Bold, brilliant, and bursting with energy, Ratchet & Clank: Rift Apart is a glorious return to form for the galaxy’s most heroic duo. While Ratchet and Clank remain iconic mascots for PlayStation, the series had seemed to be in decline; the previous mainline game in the series was a brief if well-received jaunt back in 2013, which was followed by a critically panned soft-reboot movie and its tie-in game three years later. After that lacklustre turn, the series could have slipped into retirement, living on solely through nostalgia and Little Big Planet cameos. Safe to say we were a little surprised and very excited to see Insomniac Games turn the tide in a big way.
Rather than another rehash, Rift Apart is new and ambitious. The game kicks off with our heroes separated and stranded in an alternate dimension where the bad guy always wins. Ratchet’s parallel-universe variant and war-scarred new co-protagonist Rivet is rougher around the edges than modern Ratchet, more like the larrikin Lombax we saw with the series’ launch in 2002. The story switching between Ratchet and Rivet throughout gives players time with their familiar hero while also getting to see a fresh face in a gorgeous and truly next-gen world. Both protagonists blasting into danger across different times and dimensions with a common goal of saving the multiverse sets the stakes—and tempo—high. – Cal
#4 – It Takes Two
Hazelight have been pushing the boat out for co-op games, and hopefully they’ll be doing cool new stuff in this space for years. As it stands, It Takes Two is an incredibly well designed, surreal co-op puzzle platformer. It feels like Psychonauts but on a bit less LSD, but maybe that’s better for bringing in the uninitiated. The levels are not only beautiful and thematic but allow for a constant stream of new ideas and asymmetric mechanics to flow through. In an unpolished game, it may feel like an attempt to overwhelm and distract critics, but it’s pulled off really well here. There’s enough time in each world to explore, to experiment, to challenge, but without too much time for things to run stale. Each challenge is balanced perfectly, you will be stumped, but you can overcome it with four eyeballs on the problem.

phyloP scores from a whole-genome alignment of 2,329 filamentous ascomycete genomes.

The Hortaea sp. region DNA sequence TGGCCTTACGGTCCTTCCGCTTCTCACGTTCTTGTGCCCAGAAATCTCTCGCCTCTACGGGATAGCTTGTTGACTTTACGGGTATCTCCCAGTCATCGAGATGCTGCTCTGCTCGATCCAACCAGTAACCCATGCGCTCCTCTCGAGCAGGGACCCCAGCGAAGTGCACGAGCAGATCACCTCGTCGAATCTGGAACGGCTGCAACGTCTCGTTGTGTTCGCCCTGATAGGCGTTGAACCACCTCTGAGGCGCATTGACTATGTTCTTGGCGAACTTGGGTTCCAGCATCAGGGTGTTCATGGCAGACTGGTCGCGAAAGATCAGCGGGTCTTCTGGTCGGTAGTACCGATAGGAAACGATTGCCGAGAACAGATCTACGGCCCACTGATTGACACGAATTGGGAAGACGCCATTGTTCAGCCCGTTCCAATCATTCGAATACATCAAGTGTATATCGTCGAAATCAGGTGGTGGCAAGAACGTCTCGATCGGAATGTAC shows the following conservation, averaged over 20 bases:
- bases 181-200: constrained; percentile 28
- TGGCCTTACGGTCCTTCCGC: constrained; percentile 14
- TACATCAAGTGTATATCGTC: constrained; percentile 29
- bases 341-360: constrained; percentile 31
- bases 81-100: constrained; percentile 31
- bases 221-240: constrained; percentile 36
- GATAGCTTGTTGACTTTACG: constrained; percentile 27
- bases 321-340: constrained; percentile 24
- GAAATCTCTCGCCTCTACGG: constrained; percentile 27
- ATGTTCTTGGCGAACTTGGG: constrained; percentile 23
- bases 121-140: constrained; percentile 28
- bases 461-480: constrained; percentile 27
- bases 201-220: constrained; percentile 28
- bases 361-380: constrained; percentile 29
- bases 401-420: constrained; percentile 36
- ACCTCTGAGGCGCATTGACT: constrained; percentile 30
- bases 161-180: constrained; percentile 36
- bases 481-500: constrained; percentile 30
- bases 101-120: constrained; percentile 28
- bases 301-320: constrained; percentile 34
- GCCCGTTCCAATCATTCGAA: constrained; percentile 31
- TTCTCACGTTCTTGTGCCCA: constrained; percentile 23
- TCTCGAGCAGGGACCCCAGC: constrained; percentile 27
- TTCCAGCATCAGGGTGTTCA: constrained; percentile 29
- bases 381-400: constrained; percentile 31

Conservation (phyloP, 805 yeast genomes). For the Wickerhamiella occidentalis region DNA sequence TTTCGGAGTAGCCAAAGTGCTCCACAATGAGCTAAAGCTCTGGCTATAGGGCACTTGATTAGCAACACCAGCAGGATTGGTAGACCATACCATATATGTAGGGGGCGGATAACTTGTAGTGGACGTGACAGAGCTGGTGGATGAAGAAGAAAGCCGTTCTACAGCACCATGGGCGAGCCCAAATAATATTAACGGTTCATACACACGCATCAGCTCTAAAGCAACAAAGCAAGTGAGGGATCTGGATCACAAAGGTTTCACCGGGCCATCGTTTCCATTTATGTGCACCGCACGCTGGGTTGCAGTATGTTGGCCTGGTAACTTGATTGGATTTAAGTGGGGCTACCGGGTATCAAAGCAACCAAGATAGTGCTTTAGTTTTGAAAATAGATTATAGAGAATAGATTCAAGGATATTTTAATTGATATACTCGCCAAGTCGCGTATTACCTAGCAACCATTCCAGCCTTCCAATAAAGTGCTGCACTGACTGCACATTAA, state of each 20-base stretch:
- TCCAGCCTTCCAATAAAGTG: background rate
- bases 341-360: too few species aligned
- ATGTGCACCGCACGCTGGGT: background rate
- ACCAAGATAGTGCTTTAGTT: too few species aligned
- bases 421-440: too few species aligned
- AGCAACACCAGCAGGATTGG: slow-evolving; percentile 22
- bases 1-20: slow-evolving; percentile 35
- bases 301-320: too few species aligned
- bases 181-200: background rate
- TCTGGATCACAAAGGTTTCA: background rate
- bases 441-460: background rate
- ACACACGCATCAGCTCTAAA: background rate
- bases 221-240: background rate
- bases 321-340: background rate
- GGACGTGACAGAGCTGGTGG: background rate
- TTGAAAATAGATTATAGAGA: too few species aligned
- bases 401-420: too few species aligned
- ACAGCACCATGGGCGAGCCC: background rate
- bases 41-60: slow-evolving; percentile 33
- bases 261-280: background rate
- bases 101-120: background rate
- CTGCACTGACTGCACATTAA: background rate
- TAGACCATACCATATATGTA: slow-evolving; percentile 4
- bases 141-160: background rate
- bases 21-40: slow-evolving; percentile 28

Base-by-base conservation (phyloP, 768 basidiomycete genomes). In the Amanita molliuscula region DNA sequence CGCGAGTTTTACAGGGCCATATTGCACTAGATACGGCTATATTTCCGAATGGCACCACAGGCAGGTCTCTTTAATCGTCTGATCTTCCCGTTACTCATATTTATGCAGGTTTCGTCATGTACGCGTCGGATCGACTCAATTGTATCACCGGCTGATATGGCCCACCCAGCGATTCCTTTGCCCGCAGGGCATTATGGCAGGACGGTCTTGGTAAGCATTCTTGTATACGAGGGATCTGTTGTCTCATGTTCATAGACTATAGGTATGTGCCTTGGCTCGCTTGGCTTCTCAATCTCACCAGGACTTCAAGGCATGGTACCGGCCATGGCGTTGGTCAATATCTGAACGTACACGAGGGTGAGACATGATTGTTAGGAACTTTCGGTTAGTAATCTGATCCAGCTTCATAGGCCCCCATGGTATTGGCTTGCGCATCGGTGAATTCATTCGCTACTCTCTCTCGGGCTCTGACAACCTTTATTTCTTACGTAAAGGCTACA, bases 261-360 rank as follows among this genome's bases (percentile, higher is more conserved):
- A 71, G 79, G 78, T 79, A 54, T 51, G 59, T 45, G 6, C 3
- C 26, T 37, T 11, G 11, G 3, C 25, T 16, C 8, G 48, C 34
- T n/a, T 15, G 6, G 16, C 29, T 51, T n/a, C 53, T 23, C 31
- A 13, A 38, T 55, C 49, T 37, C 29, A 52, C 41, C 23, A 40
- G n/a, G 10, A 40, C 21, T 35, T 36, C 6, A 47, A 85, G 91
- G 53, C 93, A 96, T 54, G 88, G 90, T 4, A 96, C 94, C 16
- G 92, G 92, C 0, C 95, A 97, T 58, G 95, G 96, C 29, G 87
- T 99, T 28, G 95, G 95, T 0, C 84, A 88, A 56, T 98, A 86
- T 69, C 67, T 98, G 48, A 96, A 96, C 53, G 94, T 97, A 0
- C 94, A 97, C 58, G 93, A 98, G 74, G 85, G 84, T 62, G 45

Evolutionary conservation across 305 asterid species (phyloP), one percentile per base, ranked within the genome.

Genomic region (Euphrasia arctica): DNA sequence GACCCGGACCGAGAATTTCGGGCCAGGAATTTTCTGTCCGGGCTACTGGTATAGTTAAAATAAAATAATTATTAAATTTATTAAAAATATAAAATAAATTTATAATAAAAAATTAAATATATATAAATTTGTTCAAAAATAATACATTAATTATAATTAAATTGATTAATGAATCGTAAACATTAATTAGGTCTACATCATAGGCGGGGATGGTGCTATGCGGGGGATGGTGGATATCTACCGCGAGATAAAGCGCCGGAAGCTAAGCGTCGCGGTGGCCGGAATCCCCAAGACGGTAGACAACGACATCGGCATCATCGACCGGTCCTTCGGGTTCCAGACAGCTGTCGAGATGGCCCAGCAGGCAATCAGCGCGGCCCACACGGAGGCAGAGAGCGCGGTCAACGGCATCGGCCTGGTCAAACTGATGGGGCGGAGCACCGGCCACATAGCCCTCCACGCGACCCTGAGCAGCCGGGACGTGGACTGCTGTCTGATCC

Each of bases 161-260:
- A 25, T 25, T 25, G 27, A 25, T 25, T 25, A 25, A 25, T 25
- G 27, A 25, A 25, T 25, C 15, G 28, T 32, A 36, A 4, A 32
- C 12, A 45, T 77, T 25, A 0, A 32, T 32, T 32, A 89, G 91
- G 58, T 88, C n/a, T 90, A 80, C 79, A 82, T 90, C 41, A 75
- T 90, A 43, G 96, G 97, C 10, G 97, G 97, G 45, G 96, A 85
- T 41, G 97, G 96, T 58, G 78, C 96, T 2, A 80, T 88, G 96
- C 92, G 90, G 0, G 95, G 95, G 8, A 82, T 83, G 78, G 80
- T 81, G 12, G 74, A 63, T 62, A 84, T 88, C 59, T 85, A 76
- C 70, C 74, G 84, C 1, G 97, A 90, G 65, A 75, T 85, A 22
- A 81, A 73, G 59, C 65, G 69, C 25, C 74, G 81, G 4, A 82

In a year where we were stuck inside more than ever and played games more than ever, it takes something special to stand out. But when we needed a chance to connect and spend time with others, even if we could not see them face-to-face, It Takes Two was there for us. The game is not just a lovely way to reconnect with friends, it’s a huge standout release for the year. – Sam
#3 – The Artful Escape
The debut title for local Australian game developer Beethoven & Dinosaur, The Artful Escape is truly an experience that could only exist within the medium of video games. It’s an all-encompassing thrill ride through the cosmos; filled with journeys of self-discovery, tasty jams, and cutting shapes on the dance floor. The artwork on display is simply awe-inspiring, with a strongly defined sense of style that oozes out of every pixel. The Artful Escape reminds us what’s special about video games as a wholly unique entertainment platform, that stands outside and even above its peers in its ability to truly transport the player to new worlds that takes them on an emotional journey they won’t soon forget.